The foiled Iranian attack was a validation of the 50-year U.S. strategy of placing satellites into space to provide tactical advantage in conflict. But in recent decades, the contest has changed: it is about more than missiles, there are more players, and everyone is building constellations of more advanced spacecraft. Since October 2014, a Russian satellite called Luch has “visited” 15 different communications satellites, including a French and Italian military one, according to Bob Hall, a former Lockheed Martin satellite operator who now works as technical director at Analytical Graphics Inc. (AGI), of Exton, Pa. That incident prompted French Defense Minister Florence Parly to announce last year that France will develop “bodyguard” satellites armed with laser weapons. “If our satellites are threatened, we intend to blind those of our adversaries,” she said. The Chinese have also entered the game, deploying in 2016 the Shiyan-17 (SY-17) satellite to execute a “rendezvous” with at least four other satellites—all of them Chinese, AGI found. “They perform this orbital dance where they fly around a satellite very closely,” Hall says.
Both China and Russia reorganized their militaries in 2015, emphasizing the importance of space operations, according to a Defense Intelligence Agency assessment published last year. “They view space as important to modern warfare and view counterspace capabilities as a means to reduce U.S. and allied military effectiveness,” it said, adding that America’s dependence on space is perceived by adversaries as the “Achilles heel” of U.S. military power.
The U.S. government has responded with its own novel space technologies, many of which are top secret. One that is partly declassified is the X-37B space drone, which resembles a miniature space shuttle. The X-37B is in the midst of its sixth mission to test “capabilities necessary to maintain superiority in the space domain,” the military says. The most recent completed mission was a 780-day flight that ended in October.
The threats to space-based systems originate on Earth as well. On April 15, Russia tested an antisatellite missile, and in December the Russian military deployed a new laser system designed to blind spy satellites overhead. GPS users in northern Scandinavia since 2017 have reported signal disruptions whenever Russian military exercises are conducted in the region; the Norwegian government says the Russians are jamming the signals. China is developing jammers to target satellite communications over a range of frequency bands, including military–protected extremely high–frequency communications. And China demonstrated its own antisatellite–missile capability in 2007 when it blasted one of its old weather satellites apart, creating a cloud of more than 3,000 pieces of space debris—a tipping point that arguably started the space arms race unfolding today.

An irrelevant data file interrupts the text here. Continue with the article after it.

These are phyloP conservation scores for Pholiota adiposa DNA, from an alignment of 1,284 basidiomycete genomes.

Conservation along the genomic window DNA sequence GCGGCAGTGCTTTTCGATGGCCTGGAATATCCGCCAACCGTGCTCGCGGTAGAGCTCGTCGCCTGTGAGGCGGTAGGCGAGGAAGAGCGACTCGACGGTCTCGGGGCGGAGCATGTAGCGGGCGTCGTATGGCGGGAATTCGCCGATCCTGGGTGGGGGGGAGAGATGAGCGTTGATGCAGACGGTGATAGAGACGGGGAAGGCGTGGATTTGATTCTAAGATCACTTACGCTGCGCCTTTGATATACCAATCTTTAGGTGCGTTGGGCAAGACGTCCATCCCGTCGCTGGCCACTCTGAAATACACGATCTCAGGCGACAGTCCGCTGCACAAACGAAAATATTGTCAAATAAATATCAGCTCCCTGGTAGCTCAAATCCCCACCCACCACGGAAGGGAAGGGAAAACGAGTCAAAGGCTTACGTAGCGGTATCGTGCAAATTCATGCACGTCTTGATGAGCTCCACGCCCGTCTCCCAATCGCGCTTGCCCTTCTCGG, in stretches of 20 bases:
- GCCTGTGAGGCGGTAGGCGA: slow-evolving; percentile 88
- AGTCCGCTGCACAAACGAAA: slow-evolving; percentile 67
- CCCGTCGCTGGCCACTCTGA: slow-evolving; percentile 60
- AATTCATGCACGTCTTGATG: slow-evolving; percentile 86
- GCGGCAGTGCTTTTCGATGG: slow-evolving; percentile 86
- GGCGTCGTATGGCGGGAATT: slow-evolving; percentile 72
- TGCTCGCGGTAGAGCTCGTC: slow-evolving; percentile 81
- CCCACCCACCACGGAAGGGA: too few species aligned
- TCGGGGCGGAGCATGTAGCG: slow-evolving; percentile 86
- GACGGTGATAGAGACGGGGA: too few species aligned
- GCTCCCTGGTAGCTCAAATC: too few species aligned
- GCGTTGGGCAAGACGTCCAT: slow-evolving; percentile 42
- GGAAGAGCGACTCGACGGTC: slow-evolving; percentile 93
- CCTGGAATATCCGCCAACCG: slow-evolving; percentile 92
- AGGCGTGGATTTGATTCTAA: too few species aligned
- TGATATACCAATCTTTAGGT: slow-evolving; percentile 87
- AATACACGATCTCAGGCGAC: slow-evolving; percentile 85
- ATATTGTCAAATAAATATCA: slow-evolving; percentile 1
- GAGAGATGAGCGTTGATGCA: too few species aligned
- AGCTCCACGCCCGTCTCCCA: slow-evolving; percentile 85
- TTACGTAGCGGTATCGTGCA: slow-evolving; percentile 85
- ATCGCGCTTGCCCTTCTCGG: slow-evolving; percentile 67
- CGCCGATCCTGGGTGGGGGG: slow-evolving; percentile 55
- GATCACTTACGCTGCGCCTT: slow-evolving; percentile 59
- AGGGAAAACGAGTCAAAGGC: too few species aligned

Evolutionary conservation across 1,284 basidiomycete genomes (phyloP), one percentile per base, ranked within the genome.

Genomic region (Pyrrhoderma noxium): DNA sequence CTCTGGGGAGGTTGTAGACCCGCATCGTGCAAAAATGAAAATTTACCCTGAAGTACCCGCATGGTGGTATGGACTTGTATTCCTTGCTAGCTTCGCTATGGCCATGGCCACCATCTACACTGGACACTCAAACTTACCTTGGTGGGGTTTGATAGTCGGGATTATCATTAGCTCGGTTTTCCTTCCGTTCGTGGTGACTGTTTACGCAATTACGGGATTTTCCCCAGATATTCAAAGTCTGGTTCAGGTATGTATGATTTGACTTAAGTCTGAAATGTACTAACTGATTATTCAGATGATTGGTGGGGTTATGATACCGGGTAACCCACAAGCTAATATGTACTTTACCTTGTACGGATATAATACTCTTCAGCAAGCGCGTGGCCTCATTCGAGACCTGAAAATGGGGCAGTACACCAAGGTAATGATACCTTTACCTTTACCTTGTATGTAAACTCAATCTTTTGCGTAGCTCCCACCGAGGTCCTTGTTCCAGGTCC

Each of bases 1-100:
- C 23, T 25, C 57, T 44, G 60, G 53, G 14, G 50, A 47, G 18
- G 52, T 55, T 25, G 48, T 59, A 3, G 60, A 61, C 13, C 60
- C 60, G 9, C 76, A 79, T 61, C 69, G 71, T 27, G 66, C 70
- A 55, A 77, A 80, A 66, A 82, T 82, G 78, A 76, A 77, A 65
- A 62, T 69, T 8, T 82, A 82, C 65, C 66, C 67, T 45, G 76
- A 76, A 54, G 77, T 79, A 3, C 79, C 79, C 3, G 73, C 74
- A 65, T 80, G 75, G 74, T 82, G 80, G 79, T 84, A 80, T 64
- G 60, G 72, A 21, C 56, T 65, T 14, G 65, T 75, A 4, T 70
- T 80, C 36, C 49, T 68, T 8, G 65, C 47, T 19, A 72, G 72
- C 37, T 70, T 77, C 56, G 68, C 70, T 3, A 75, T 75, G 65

Behind two tiers of razor-wire-topped chain-link fencing inside Schriever Air Force Base, east of Colorado Springs, sits Building 400, one of the most restricted facilities in Space Command. On each floor, space-operations squadrons work in temperature–controlled rooms behind vaultlike doors to ensure that 190 Defense Department satellites, which they call birds, operate without a hitch. These days, when something goes wrong, the operators no longer assume they’re dealing with a technical glitch. “A problem you encounter may be because an adversary created it for you,” says Lieut. Colonel Michael Schriever, director of GPS operations, whose grandfather lent his name to the base. “Space is no longer a benign environment.”